S hould you jump on the hot new thing (Pokémon)?
PokémonGo has been out for less than a month. In that short window, it has acquired more daily users than Tinder, Twitter, Whatsapp, and Instagram. The unrivaled growth of the nascent platform has triggered a concern among business owners over the age of 35. Is this the next big thing? Do I have to figure out how to use it? What in the world is a Pikachu?
These are the wrong questions for a business owner to ponder. Unless you make mobile games, wrangling the details of Pokémon hunting isn’t a prerequisite for staying in business. Instead, you should follow a tried and true formula for determining what kind of opportunities any new phenomenon may open up. Answer the following three questions:
1) Does Pokémon Go and your business share the same demographic?
You don’t need to know what Pokémon GO is but you do need to know who plays it. It doesn’t matter how popular a thing is if the people who like it are not the people you’re trying to court. Are these Pokémon players the kind of people that would buy your product or service?
Lots of people play Pokémon Go. The 18-34 demographic is downloading the app like crazy, but you have to dig deeper into those numbers to see if they are the same 18-34 year olds that are likely to want what you’re selling.
2) Does Pokémon GO fit your sales pitch?
If you are a B2B business without a physical location, then it’s unlikely Pokémon GO is a path to increased sales. Players are wandering the real world looking for randomly generated animated characters. This is a bad time to try and sell them on life insurance. A player’s head is not thinking long term practical matters. If you don’t benefit from increased foot traffic or impulse purchases, there’s very little opportunity for you with Pokémon GO.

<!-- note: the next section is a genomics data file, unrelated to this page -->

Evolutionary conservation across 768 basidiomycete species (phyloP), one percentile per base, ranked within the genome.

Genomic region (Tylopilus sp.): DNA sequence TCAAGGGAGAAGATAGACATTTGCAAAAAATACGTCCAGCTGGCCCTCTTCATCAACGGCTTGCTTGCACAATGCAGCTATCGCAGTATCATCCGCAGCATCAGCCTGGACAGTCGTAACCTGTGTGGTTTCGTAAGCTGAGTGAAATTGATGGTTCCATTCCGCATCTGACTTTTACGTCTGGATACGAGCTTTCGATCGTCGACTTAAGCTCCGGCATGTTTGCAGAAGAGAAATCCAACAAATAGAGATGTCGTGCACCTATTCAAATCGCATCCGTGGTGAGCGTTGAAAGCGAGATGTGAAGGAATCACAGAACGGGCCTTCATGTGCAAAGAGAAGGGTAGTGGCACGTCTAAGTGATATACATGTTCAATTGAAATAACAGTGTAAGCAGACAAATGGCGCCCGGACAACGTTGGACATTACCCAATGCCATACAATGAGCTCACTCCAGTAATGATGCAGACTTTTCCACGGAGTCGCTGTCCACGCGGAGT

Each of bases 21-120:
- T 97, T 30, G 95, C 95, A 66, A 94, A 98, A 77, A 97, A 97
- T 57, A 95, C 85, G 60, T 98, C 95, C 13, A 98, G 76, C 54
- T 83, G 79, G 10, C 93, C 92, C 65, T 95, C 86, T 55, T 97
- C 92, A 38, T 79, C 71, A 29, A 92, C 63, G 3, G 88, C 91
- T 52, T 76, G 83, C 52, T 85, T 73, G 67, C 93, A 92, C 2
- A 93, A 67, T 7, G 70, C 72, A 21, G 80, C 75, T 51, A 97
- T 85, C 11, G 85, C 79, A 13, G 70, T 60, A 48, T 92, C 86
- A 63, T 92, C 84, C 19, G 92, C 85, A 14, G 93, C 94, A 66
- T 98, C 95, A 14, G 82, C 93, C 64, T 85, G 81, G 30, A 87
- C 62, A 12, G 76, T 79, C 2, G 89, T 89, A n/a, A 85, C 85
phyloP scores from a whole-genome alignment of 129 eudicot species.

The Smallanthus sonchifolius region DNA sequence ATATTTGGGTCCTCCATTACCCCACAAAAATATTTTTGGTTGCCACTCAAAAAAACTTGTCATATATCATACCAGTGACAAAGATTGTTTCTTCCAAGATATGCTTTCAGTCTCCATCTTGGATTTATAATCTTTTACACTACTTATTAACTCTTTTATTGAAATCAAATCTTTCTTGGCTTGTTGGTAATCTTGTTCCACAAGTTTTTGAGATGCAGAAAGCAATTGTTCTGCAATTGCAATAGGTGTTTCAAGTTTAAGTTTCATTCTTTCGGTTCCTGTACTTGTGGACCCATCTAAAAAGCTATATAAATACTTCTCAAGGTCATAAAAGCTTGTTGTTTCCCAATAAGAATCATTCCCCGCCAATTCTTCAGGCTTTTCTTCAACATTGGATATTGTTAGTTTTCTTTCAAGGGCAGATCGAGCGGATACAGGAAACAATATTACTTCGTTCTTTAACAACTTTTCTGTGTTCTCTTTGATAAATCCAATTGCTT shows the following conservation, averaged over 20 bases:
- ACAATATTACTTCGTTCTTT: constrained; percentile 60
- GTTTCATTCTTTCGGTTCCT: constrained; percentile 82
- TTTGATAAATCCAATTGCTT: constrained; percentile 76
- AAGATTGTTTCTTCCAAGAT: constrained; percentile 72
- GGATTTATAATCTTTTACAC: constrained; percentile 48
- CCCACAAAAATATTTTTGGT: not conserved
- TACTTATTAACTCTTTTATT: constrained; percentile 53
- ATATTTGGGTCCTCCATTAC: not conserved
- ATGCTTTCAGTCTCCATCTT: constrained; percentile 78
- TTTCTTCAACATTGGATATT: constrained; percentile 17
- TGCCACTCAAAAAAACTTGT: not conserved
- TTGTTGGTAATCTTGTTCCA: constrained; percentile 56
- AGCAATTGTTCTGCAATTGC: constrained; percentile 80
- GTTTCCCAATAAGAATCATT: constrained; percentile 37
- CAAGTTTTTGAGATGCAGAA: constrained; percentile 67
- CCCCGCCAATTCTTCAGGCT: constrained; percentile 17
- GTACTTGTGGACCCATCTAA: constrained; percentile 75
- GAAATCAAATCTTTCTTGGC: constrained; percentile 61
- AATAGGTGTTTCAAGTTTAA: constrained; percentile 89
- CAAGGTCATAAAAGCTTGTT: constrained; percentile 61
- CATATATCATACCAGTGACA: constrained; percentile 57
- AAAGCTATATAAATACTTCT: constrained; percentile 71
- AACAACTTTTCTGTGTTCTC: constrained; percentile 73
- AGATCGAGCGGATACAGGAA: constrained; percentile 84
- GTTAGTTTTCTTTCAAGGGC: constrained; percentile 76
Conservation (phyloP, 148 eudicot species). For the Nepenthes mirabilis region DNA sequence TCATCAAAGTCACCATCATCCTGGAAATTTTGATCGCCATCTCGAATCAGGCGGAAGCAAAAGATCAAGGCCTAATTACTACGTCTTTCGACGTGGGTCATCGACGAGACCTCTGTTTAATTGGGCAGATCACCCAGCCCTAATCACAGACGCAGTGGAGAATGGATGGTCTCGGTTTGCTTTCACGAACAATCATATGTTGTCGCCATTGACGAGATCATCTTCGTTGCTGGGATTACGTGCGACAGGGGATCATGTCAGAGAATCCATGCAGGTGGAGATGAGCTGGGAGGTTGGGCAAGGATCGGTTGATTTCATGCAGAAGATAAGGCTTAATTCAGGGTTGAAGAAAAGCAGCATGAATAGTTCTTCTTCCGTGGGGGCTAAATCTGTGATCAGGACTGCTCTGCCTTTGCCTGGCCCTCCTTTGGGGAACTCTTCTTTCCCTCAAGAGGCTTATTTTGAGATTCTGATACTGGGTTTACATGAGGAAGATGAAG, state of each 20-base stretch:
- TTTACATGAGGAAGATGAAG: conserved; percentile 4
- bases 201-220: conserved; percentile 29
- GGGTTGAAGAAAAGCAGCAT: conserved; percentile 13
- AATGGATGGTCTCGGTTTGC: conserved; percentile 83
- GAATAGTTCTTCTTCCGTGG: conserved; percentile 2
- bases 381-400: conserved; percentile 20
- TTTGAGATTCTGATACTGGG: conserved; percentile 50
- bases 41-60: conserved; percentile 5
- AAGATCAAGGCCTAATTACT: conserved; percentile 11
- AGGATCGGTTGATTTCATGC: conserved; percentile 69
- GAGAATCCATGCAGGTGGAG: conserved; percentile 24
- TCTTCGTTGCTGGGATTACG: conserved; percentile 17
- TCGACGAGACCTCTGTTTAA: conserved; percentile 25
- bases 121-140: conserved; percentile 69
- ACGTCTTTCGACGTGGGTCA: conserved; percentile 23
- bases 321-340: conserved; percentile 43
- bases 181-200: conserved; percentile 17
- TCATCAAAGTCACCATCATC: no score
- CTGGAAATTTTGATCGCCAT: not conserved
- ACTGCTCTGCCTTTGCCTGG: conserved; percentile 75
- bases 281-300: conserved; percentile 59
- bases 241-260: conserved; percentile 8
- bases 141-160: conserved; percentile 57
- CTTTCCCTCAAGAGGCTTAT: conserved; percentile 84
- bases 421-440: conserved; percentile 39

3) Does Pokémon GO fit your brand? If your product isn’t in line with entertainment, collections, animals, manga, cartoons, fastfood or pop-culture, then you’ll struggle to hold the attention of millennials on the hunt for free roaming Pokémon . Comic book stores are perfect. Funeral homes, not so much. However, there is room for creativity. Take a retirement home for example. At first glance you might not think Pokémon GO has anything to offer, and that’s true if you assume that your customers are the 80+ year old residents. But, a good retirement home also serves their resident’s families. Coaxing children and grandchildren to visit is a top priority. The tactic I remember being influenced by as a child was the soft serve ice cream machine in the lobby of my great grandmother’s retirement home. Today, a Pokéstop loaded up with Pokémon attracting incense could be the 2016 version of bribing grandchildren with sugar.
To properly answering the questions above you must have already defined your customer personas and correctly identified the user demographics for Pokémon GO. This isn’t a simple question but it’s worth putting in the work now. Even if Pokémon is done by the end of the next quarter, the impact that it’s had is irrevocable. Every mobile game company is drawing up plans for their own AR mobile game designed to send players wandering around the real world… doing stuff.
Expect an array of similar games to flood the market in the next 6 months. Popular games like Clash of the Clans or Angry Birds are almost guaranteed to take a swing at the new format. And pre-existing IPs like Ghostbusters or Where in the World is Carmen Sandiego can’t afford to miss the opportunity this genre has opened up. The work you do to discern whether or not Pokémon GO is an opportunity for your business is information you’ll be looking back on very soon.